Three beautiful qualities (at least) are easy to see in the responses: accommodation, empathy, dua/taqwa/tawakkol.  Okay i squeezed three qualities in there for the last example, but alhamdolillah alaa kulli haal, it is difficult to pick only a few traits from his example.

We know that Umm Salamah was a perceptive and intelligent woman — witness her advice to the Prophet sull Allaho alayhi wa sallam at Hudaybiyyah.  Thus she must have seen in his answers what she needed to know to accept his proposal, alhamdolillah.  And indeed it was a successful marriage.

Before embarking on advice about specific questions or conversations you could have when looking for your wife or husband, reflect again on the example of Umm Salamah’s proposal and what followed: how could she have asked such good questions?  She was aware of her own needs.  And she knew the difference between her needs, and her wishes.

A Messenger of Allah for a husband?  A wish.  Her questions reflect that she knew, too, her needs.  And you should, too, before you propose or respond to a proposal, wAllaho’Alim.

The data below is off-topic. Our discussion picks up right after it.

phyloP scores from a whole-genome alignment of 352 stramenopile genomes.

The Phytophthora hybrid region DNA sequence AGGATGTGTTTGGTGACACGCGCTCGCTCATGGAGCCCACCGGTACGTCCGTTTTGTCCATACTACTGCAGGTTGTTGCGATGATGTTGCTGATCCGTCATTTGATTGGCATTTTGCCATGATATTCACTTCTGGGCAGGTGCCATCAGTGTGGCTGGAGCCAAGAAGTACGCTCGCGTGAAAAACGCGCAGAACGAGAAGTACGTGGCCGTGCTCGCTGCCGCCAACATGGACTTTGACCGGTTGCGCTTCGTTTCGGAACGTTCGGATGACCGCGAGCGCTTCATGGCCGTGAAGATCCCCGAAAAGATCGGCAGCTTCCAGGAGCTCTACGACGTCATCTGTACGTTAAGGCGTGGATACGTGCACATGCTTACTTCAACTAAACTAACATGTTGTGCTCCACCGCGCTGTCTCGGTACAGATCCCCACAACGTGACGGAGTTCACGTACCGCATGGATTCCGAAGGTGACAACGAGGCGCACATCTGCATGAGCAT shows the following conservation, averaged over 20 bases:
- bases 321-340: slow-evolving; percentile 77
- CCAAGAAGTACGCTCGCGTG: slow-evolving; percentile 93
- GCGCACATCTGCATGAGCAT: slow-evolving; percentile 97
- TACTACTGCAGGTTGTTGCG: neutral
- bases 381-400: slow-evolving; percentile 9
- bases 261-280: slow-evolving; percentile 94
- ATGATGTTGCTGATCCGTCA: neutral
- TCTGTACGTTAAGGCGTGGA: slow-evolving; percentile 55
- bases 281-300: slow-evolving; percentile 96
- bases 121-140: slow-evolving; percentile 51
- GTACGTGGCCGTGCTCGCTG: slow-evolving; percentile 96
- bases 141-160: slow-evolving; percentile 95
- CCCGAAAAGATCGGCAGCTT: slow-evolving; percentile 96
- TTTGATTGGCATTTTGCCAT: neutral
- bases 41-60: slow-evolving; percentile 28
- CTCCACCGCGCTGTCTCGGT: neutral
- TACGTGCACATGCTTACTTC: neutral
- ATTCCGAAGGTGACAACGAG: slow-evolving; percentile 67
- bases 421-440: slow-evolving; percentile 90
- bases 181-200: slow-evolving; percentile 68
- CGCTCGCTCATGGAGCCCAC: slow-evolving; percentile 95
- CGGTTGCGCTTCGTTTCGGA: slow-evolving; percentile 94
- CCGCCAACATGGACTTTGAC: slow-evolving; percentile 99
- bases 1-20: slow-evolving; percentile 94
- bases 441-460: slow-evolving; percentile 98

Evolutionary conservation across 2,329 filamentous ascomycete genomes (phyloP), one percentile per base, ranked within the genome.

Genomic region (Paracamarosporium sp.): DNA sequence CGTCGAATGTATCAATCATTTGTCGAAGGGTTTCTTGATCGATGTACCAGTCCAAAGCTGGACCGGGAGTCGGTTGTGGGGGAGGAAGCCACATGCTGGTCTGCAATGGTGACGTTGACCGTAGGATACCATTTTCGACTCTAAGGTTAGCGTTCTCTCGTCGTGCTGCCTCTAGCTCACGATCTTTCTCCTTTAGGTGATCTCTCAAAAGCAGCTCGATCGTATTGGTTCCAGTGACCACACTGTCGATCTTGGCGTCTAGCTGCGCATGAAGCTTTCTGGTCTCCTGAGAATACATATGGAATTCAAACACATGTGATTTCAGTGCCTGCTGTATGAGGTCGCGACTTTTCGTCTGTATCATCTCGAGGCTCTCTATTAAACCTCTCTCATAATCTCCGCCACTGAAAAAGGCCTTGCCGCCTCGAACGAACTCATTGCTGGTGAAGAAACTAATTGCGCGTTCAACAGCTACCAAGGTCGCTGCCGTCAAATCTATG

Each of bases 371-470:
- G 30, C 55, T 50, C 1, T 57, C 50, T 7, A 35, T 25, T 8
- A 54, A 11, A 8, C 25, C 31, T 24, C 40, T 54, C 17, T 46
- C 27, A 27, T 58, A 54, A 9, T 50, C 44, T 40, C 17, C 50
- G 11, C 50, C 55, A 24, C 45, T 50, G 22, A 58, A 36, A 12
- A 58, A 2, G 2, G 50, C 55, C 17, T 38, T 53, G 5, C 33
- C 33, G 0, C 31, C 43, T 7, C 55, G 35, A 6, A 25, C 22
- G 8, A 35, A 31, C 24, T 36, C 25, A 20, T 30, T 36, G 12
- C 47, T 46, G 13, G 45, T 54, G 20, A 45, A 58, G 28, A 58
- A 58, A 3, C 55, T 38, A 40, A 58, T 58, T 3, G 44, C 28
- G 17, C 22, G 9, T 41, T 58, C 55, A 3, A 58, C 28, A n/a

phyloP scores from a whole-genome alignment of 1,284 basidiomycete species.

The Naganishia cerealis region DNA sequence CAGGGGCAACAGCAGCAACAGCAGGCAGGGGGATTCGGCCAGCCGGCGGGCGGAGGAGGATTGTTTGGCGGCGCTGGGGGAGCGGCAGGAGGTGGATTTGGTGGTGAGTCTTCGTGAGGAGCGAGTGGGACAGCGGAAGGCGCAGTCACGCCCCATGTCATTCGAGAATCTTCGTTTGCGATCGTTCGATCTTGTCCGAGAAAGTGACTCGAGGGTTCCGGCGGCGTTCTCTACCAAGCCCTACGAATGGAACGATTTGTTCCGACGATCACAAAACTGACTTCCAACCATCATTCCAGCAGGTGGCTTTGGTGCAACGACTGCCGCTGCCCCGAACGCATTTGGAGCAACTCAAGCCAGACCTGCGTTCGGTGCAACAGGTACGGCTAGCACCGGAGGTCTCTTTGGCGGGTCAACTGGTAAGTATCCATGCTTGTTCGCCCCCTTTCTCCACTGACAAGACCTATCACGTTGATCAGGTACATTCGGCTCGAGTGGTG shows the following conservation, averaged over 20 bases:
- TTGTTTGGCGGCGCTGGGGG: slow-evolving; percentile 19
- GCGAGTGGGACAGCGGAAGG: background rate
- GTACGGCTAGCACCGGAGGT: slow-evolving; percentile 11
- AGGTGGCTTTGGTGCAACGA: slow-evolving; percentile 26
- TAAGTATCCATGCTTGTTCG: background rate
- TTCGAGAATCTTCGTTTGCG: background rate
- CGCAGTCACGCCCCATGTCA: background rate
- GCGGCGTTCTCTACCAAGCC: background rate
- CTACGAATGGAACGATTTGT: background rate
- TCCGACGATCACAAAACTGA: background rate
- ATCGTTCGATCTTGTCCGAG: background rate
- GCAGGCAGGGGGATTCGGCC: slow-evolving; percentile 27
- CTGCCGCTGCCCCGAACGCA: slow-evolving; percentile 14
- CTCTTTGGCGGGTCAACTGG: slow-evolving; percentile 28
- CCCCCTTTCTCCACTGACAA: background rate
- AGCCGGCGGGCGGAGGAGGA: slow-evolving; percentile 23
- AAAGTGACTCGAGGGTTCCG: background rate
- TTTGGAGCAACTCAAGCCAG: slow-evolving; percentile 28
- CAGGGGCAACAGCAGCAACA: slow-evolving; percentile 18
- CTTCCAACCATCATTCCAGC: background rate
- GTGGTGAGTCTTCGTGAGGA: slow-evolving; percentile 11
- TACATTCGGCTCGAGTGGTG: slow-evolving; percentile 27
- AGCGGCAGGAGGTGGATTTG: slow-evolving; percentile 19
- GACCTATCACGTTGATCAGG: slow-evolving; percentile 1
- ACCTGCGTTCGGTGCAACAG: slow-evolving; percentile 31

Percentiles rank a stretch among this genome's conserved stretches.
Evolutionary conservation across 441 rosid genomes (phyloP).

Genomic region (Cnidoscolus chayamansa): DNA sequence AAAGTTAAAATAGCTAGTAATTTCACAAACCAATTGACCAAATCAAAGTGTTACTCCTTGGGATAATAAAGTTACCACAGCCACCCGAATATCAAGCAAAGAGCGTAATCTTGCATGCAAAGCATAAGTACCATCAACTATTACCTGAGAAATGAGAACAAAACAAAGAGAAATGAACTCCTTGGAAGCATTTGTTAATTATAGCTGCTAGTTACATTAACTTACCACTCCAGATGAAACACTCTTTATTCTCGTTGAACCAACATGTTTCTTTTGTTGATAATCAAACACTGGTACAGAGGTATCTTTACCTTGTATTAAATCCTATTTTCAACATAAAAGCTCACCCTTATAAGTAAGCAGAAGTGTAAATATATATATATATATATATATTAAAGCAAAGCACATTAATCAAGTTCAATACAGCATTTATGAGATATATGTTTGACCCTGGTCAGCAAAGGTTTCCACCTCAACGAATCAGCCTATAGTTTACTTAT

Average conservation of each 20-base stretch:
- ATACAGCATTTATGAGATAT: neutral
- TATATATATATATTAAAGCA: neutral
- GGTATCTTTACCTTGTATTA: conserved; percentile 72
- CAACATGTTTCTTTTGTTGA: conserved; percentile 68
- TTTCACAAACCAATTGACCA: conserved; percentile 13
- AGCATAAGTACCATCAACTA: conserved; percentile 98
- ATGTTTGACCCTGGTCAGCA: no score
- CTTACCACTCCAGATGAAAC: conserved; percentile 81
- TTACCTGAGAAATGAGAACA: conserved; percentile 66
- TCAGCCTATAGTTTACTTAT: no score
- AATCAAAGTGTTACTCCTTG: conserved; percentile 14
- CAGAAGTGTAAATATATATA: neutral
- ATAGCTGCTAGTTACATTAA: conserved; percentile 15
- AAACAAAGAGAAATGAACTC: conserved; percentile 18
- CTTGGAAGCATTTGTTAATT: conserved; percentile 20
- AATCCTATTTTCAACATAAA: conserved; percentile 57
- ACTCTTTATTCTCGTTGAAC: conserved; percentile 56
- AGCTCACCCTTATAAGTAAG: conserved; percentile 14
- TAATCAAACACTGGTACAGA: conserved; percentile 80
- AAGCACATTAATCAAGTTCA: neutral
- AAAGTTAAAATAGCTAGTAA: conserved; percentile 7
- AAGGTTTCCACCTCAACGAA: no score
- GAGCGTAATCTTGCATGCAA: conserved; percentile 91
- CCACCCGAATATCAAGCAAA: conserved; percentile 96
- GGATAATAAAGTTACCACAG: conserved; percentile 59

Otherwise, if you merely read to each other from a list of questions or conversation-topics — at best you are throwing darts in the dark wondering if you will hit something that yells out in surprise.  And at worst you are ignoring the concerns that should be addressed.

Specific topics and questions to consider — an outline to build on:

Air and Water

–What are the roles of a husband?
–What are the roles of a wife?

This is a separate category because no other topic was so identified in research by Muslims and non-Muslims as a cause of divorce.  Huh?  Divorce?  Yes, couples that have completely different ideas about these roles, and lacked the ability to concede or compromise — they often end their marriages.

“Air and Water” are essential for life, but we hardly ever have to talk about them.  You might have additional topics that are “air and water” for you, but these two are different: they will affect everything else.  If you are honest with each other now about your expectations, and if you can both breathe easily (accommodate each other), then later on, bi’idhnillah, you will only talk about these roles when you need to clear the air or get through murky waters.  You can start the conversation in the abstract, what is the role of “a” husband and “a” wife, but you’re talking about each other.